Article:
In 2018, the Nasdaq Biotechnology Index spiked 15%, only to lose its gains in the fourth quarter of the year, resulting in a year-end decline of 9%, while the Dow Jones Pharma and Biotech index remained flat. In contrast, the S&P Pharmaceuticals Index grew 5%.

The Japan Index had grown 17% by the end of September 2018, but fell 18% in the fourth quarter. This is largely due to Takeda and its unpopular takeover of Shire for $64 billion, which led to a year-end share price decline of 42%. The acquisition led to a $6 billion gain for Shire. Takeda lost $20 billion in value, an overall poor performance that was nominally worse than that of Bayer, which has also faced losses over its likewise unpopular acquisition of Monsanto.

Thanks to large funding rounds, drug developers fundraised approximately $17 billion globally in 2018, an increase of 29%, even with the number of financings dropping to record low numbers over the past 10 years. However, experts do not expect the massive gains of 2018 to be repeated, leaving the extent of the slowdown in 2019 unknown. Companies with the highest venture rounds in 2018 included Moderna Therapeutics at $500 million, Samumed with $438 million and Relay Therapeutics with $400 million. The biotech IPO market hit a record high in 2018, reaching $7.23 billion, with the average amount raised surpassing $100 million for the first time.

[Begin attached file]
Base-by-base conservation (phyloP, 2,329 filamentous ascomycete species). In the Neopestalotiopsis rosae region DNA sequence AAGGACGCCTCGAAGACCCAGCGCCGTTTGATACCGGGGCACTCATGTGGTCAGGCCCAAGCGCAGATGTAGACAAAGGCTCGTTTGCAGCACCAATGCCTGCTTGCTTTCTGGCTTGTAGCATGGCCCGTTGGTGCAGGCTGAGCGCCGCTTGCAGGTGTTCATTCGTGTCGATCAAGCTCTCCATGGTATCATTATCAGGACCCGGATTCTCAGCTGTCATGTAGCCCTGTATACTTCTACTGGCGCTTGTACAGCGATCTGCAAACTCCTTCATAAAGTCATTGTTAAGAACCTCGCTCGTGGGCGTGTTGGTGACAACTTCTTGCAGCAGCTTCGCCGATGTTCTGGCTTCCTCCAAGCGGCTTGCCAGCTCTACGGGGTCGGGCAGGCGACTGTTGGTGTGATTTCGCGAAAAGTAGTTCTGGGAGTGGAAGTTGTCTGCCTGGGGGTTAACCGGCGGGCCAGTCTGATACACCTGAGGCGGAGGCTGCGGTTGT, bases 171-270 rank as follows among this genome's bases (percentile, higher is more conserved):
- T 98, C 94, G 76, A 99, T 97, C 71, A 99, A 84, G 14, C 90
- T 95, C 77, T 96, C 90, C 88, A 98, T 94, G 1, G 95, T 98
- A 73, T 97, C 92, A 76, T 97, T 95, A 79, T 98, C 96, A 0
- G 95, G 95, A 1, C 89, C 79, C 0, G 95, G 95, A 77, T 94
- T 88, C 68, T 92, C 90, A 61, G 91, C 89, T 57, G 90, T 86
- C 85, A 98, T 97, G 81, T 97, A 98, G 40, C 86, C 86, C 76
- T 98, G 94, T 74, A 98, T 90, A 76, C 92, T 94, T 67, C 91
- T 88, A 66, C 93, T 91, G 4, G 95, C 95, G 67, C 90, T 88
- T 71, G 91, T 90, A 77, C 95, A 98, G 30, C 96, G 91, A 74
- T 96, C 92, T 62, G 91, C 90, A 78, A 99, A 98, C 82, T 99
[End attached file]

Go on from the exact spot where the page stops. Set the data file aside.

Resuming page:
Also in 2018, the US FDA approved 62 novel drugs, a new record for the Administration, with the medicines estimated to generate $24 billion in sales by 2023. The newly approved drugs include a completely new class of migraine drugs with Aimovig, Emgality and Ajovy, as well as 17 cancer drugs, including 6 for hematological cancers, and the very first RNAi therapeutic with Alnylam’s Onpattro. There was also a nominal reduction in average approval times to 10.6 months, largely due to faster standard review cycles and slightly slowed priority reviews.

Source: Evaluate

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